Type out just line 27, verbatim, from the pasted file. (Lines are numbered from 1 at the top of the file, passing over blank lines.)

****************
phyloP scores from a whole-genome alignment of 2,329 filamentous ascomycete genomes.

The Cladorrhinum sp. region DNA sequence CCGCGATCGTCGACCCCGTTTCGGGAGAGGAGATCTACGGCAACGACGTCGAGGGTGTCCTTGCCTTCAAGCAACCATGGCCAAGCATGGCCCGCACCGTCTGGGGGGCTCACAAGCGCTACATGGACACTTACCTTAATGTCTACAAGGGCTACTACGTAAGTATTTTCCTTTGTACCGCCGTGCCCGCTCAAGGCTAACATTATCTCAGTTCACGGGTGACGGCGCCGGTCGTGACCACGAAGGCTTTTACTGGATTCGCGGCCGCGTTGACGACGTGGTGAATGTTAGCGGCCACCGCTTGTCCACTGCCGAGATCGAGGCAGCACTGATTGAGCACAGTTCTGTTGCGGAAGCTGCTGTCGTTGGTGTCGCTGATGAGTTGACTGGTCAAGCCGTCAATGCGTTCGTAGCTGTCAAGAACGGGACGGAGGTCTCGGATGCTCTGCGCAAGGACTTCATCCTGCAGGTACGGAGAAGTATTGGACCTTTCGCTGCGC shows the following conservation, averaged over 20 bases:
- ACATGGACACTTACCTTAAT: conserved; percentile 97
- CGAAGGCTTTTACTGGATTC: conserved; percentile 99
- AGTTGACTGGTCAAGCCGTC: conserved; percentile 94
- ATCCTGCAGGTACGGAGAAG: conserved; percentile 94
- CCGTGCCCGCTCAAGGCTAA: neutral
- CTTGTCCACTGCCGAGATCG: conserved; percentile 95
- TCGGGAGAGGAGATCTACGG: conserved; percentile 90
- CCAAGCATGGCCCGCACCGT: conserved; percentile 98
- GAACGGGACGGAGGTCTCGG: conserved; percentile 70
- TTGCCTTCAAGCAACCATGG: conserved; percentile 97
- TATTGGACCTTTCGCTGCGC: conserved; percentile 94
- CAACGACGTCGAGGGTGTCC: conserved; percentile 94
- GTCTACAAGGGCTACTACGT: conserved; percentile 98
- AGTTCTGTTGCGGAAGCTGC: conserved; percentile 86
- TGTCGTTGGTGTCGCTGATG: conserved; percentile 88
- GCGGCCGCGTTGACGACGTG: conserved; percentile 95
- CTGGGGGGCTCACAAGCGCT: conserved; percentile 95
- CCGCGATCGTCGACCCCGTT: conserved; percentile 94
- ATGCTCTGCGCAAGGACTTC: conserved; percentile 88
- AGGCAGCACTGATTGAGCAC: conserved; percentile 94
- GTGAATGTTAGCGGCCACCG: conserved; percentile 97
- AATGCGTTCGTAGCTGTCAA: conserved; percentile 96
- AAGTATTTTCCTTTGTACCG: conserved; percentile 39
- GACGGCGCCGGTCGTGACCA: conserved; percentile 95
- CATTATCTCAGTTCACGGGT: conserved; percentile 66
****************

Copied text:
- CATTATCTCAGTTCACGGGT: conserved; percentile 66